USCCB’s Review of Flags of Our Fathers



Few photos in American history are more iconic than that of six US servicemen raising the flag on the Pacific island of Iwo Jima during World War II. But many may not know the story behind the photograph or the faceless men immortalized in it. That story is powerfully told by director Clint Eastwood in Flags of Our Fathers. (Paramount).

Based on the book by James Bradley — the son of one of the flag-raisers — and Ron Powers, the drama unfolds in Citizen Kane style, as James (played by Tom McCarthy) seeks out insights about his father, John “Doc” Bradley (Ryan Phillippe), by searching out veterans who served alongside him. This shapes the narrative.

Shuttling between interviews in the present and the wartime events, the film revolves around the battle for the Japanese-held island, the capture of which was key to the Allies' victory in the Pacific. After a pre-invasion assault to weaken Iwo Jima's entrenched defenses, Navy corpsman John — who remained very private about his experiences until his death in 1994 — was among the 30,000 troops to storm the beach and later take the strategically vital Mount Suribachi, atop which Associated Press photographer Joe Rosenthal captured the indelible image on Feb. 23, 1945.

The other flag-raisers — all Marines — were Rene Gagnon (Jesse Bradford), Mike Strank (Barry Pepper), Harlon Block (Benjamin Walker), Franklin Sousley (Joseph Cross), and American Indian Ira Hayes (Adam Beach), whose later life would be marked by tragedy.

The film also addresses the controversy surrounding the identities of the men in the photograph whose faces are obscured, a confusion compounded by the fact that the photo was actually of a second, later flag-raising.

Of the six men, only three — John, Rene and Ira — survive the subsequent fighting. When the widely circulated photo makes them instant celebrities, they are pulled from battle to help boost national morale back home and sell war bonds by touring packed stadiums.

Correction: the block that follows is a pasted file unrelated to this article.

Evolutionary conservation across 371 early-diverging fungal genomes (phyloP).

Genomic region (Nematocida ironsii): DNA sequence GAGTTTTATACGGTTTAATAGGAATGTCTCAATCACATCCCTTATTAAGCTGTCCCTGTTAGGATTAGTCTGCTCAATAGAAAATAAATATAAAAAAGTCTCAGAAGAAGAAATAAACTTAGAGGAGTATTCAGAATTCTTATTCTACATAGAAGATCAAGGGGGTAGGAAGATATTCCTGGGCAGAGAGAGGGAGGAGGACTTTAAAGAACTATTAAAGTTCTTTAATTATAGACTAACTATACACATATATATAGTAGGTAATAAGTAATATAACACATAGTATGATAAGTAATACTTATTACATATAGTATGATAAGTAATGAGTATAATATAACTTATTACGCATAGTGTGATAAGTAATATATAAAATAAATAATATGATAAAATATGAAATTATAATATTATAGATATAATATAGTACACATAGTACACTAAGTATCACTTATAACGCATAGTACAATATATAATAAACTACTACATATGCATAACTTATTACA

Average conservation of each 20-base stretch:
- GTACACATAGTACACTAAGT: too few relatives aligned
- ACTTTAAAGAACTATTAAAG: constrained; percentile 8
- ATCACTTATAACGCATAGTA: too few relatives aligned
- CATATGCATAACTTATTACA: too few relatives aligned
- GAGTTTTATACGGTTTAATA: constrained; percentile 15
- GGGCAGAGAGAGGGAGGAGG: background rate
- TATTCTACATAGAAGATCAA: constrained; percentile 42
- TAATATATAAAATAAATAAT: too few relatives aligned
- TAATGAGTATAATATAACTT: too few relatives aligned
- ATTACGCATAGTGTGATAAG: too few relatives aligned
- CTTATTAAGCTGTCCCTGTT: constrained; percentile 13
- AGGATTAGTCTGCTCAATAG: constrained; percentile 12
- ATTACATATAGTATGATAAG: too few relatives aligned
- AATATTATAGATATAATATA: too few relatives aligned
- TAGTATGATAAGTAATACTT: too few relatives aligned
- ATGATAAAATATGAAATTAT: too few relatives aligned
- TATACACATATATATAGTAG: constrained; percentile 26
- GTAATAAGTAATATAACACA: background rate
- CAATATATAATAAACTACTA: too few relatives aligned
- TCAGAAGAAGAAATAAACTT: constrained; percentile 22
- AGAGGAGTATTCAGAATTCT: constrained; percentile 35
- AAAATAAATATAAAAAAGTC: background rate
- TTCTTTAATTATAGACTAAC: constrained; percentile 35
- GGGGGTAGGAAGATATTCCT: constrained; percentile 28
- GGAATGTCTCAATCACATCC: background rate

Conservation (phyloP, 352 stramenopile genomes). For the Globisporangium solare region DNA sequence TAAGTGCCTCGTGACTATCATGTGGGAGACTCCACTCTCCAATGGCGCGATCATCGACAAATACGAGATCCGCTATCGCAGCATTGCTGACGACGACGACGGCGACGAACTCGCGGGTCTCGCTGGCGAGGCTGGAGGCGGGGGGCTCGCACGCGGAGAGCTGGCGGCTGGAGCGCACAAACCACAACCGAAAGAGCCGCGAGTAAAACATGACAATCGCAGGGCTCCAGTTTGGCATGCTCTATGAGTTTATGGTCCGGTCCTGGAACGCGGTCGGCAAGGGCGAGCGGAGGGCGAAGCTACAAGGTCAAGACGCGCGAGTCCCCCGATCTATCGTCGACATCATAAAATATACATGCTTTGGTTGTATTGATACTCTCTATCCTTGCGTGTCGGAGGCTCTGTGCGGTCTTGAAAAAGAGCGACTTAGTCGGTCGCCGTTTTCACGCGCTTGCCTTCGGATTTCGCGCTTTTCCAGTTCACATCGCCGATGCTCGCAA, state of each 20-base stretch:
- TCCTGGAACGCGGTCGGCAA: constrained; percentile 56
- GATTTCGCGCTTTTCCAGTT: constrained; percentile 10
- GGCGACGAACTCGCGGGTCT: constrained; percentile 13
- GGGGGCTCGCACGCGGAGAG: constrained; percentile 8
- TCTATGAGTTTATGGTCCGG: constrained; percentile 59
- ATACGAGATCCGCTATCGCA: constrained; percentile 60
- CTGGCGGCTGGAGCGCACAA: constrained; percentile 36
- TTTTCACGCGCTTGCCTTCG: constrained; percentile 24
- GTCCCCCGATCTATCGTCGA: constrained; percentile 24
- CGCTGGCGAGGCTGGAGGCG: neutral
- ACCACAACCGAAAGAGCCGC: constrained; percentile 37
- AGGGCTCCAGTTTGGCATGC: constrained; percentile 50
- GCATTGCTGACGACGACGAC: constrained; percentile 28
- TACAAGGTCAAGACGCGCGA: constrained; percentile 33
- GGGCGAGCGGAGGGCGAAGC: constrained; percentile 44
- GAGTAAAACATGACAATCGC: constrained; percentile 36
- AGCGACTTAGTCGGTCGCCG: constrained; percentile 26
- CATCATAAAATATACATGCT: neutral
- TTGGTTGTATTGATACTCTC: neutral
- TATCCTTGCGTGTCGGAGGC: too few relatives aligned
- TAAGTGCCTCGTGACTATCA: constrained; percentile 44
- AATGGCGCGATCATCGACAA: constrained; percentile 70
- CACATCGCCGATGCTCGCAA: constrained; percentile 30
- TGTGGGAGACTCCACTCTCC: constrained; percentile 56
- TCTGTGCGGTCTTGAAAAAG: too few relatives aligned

While all three wear the label of “hero” uncomfortably, Ira drowns his gnawing sense of unworthiness in alcohol, believing that his fallen comrades are the ones who deserve the accolades. (He also encounters both subtle and blatant racism.)

The performances by the relatively unknown cast are all superb, but it's Beach's poignant turn that strikes the deepest chord.

Cinematically, Eastwood is at the top of his game. The combat re-creations, including an intense landing sequence that grimly echoes the Normandy invasion in Saving Private Ryan, are horrifying in their realism, showing the obscenity of war. (Eastwood is also directing Letters from Iwo Jima, which deals with the battle from the Japanese perspective.)

With Iceland standing in for the charred, cratered Iwo Jima, the scenes are shot in slate-gray tones also similar to the ashen palette of Saving Private Ryan.

There's quite a bit of carnage — at one point the Americans stumble across the grisly remains of Japanese soldiers who committed suicide by blowing themselves up — but Eastwood leaves a more brutal atrocity to the darker imaginings of the viewer.

In exploring the power of images, Eastwood acknowledges that one strong visual can exploit as easily as inspire.

But while some may interpret the film's subtext as commenting on the propagandizing potential of pictures — as much a concern today as in 1945 — the film is essentially about heroism. In exploring that theme, Eastwood does not subvert the traditional ideal of valor, but honors it by reminding us that the heroes of Iwo Jima were not supermen, but ordinary boys who rose to the occasion, sacrificing their lives to do what was needed, not for glory, but for the greater good and the guy next to them in the foxhole.

The film contains graphic images of combat violence and gore, as well as recurring rough and crude language and profanity. The USCCB Office for Film & Broadcasting classification is A-III — adults. The Motion Picture Association of America rating is R — restricted. Under 17 requires accompanying parent or adult guardian.

(This review appears courtesy of US Conference of Catholic Bishop's Office for Film and Broadcasting.)

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